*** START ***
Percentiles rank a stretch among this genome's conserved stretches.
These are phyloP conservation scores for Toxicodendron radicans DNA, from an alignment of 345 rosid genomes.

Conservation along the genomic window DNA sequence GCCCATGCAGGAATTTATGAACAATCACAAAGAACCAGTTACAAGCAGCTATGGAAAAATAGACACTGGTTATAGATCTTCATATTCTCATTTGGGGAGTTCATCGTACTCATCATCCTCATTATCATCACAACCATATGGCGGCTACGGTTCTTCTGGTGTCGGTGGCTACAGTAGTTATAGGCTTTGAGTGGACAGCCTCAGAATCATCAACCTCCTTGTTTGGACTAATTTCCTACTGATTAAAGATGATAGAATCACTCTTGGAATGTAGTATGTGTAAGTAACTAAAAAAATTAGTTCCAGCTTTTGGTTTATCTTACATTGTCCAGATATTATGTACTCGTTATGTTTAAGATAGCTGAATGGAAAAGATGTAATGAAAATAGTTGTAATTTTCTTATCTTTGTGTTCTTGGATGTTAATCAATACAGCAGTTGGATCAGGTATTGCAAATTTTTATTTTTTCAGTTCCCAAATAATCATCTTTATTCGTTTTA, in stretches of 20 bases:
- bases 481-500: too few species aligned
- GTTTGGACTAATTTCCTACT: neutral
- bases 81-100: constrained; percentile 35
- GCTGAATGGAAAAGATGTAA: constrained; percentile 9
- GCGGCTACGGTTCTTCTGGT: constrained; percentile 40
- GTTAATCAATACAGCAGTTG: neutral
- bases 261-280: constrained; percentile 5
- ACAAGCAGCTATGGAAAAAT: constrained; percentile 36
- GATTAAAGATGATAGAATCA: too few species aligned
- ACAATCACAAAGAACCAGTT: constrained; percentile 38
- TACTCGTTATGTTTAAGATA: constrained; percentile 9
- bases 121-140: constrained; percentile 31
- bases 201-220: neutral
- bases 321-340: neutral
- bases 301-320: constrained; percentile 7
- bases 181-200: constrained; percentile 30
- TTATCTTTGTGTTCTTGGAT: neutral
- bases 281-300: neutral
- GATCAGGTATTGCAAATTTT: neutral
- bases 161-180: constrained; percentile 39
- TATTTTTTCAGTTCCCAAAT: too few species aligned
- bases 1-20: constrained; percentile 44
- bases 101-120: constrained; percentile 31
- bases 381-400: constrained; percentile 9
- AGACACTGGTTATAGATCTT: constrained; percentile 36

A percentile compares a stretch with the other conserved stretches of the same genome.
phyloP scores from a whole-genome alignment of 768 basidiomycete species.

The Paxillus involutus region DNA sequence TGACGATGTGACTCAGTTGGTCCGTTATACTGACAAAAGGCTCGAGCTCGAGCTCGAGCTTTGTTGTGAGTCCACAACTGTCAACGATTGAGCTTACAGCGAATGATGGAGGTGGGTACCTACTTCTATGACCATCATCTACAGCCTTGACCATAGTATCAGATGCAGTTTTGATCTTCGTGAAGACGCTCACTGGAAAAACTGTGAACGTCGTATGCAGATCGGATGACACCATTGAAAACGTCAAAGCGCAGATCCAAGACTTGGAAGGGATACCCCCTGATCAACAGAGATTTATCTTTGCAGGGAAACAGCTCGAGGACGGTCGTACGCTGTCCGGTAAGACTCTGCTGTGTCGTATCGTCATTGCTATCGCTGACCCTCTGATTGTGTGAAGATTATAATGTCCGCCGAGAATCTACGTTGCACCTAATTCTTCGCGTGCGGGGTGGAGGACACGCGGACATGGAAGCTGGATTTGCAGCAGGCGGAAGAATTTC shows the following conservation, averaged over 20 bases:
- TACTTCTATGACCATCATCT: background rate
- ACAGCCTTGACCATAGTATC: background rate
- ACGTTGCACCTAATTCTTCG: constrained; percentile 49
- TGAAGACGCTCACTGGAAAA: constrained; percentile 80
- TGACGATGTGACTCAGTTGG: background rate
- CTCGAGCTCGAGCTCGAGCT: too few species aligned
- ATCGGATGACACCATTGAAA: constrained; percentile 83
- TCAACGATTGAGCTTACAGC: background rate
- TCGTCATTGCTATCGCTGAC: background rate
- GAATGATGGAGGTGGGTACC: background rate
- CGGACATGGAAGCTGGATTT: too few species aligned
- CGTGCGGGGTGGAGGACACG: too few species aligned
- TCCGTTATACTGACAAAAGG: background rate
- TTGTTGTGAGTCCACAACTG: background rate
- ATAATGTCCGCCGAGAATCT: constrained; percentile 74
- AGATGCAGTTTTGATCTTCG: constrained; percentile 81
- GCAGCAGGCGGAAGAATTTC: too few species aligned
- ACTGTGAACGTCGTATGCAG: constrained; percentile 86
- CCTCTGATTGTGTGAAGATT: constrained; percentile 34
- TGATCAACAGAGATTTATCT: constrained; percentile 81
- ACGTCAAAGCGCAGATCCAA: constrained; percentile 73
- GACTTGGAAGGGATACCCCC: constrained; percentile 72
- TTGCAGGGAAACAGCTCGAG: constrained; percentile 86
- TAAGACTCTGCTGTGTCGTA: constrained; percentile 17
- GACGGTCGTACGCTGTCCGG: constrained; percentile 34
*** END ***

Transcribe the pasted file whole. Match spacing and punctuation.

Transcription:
Percentiles rank a stretch among this genome's conserved stretches.
These are phyloP conservation scores for Toxicodendron radicans DNA, from an alignment of 345 rosid genomes.

Conservation along the genomic window DNA sequence GCCCATGCAGGAATTTATGAACAATCACAAAGAACCAGTTACAAGCAGCTATGGAAAAATAGACACTGGTTATAGATCTTCATATTCTCATTTGGGGAGTTCATCGTACTCATCATCCTCATTATCATCACAACCATATGGCGGCTACGGTTCTTCTGGTGTCGGTGGCTACAGTAGTTATAGGCTTTGAGTGGACAGCCTCAGAATCATCAACCTCCTTGTTTGGACTAATTTCCTACTGATTAAAGATGATAGAATCACTCTTGGAATGTAGTATGTGTAAGTAACTAAAAAAATTAGTTCCAGCTTTTGGTTTATCTTACATTGTCCAGATATTATGTACTCGTTATGTTTAAGATAGCTGAATGGAAAAGATGTAATGAAAATAGTTGTAATTTTCTTATCTTTGTGTTCTTGGATGTTAATCAATACAGCAGTTGGATCAGGTATTGCAAATTTTTATTTTTTCAGTTCCCAAATAATCATCTTTATTCGTTTTA, in stretches of 20 bases:
- bases 481-500: too few species aligned
- GTTTGGACTAATTTCCTACT: neutral
- bases 81-100: constrained; percentile 35
- GCTGAATGGAAAAGATGTAA: constrained; percentile 9
- GCGGCTACGGTTCTTCTGGT: constrained; percentile 40
- GTTAATCAATACAGCAGTTG: neutral
- bases 261-280: constrained; percentile 5
- ACAAGCAGCTATGGAAAAAT: constrained; percentile 36
- GATTAAAGATGATAGAATCA: too few species aligned
- ACAATCACAAAGAACCAGTT: constrained; percentile 38
- TACTCGTTATGTTTAAGATA: constrained; percentile 9
- bases 121-140: constrained; percentile 31
- bases 201-220: neutral
- bases 321-340: neutral
- bases 301-320: constrained; percentile 7
- bases 181-200: constrained; percentile 30
- TTATCTTTGTGTTCTTGGAT: neutral
- bases 281-300: neutral
- GATCAGGTATTGCAAATTTT: neutral
- bases 161-180: constrained; percentile 39
- TATTTTTTCAGTTCCCAAAT: too few species aligned
- bases 1-20: constrained; percentile 44
- bases 101-120: constrained; percentile 31
- bases 381-400: constrained; percentile 9
- AGACACTGGTTATAGATCTT: constrained; percentile 36

A percentile compares a stretch with the other conserved stretches of the same genome.
phyloP scores from a whole-genome alignment of 768 basidiomycete species.

The Paxillus involutus region DNA sequence TGACGATGTGACTCAGTTGGTCCGTTATACTGACAAAAGGCTCGAGCTCGAGCTCGAGCTTTGTTGTGAGTCCACAACTGTCAACGATTGAGCTTACAGCGAATGATGGAGGTGGGTACCTACTTCTATGACCATCATCTACAGCCTTGACCATAGTATCAGATGCAGTTTTGATCTTCGTGAAGACGCTCACTGGAAAAACTGTGAACGTCGTATGCAGATCGGATGACACCATTGAAAACGTCAAAGCGCAGATCCAAGACTTGGAAGGGATACCCCCTGATCAACAGAGATTTATCTTTGCAGGGAAACAGCTCGAGGACGGTCGTACGCTGTCCGGTAAGACTCTGCTGTGTCGTATCGTCATTGCTATCGCTGACCCTCTGATTGTGTGAAGATTATAATGTCCGCCGAGAATCTACGTTGCACCTAATTCTTCGCGTGCGGGGTGGAGGACACGCGGACATGGAAGCTGGATTTGCAGCAGGCGGAAGAATTTC shows the following conservation, averaged over 20 bases:
- TACTTCTATGACCATCATCT: background rate
- ACAGCCTTGACCATAGTATC: background rate
- ACGTTGCACCTAATTCTTCG: constrained; percentile 49
- TGAAGACGCTCACTGGAAAA: constrained; percentile 80
- TGACGATGTGACTCAGTTGG: background rate
- CTCGAGCTCGAGCTCGAGCT: too few species aligned
- ATCGGATGACACCATTGAAA: constrained; percentile 83
- TCAACGATTGAGCTTACAGC: background rate
- TCGTCATTGCTATCGCTGAC: background rate
- GAATGATGGAGGTGGGTACC: background rate
- CGGACATGGAAGCTGGATTT: too few species aligned
- CGTGCGGGGTGGAGGACACG: too few species aligned
- TCCGTTATACTGACAAAAGG: background rate
- TTGTTGTGAGTCCACAACTG: background rate
- ATAATGTCCGCCGAGAATCT: constrained; percentile 74
- AGATGCAGTTTTGATCTTCG: constrained; percentile 81
- GCAGCAGGCGGAAGAATTTC: too few species aligned
- ACTGTGAACGTCGTATGCAG: constrained; percentile 86
- CCTCTGATTGTGTGAAGATT: constrained; percentile 34
- TGATCAACAGAGATTTATCT: constrained; percentile 81
- ACGTCAAAGCGCAGATCCAA: constrained; percentile 73
- GACTTGGAAGGGATACCCCC: constrained; percentile 72
- TTGCAGGGAAACAGCTCGAG: constrained; percentile 86
- TAAGACTCTGCTGTGTCGTA: constrained; percentile 17
- GACGGTCGTACGCTGTCCGG: constrained; percentile 34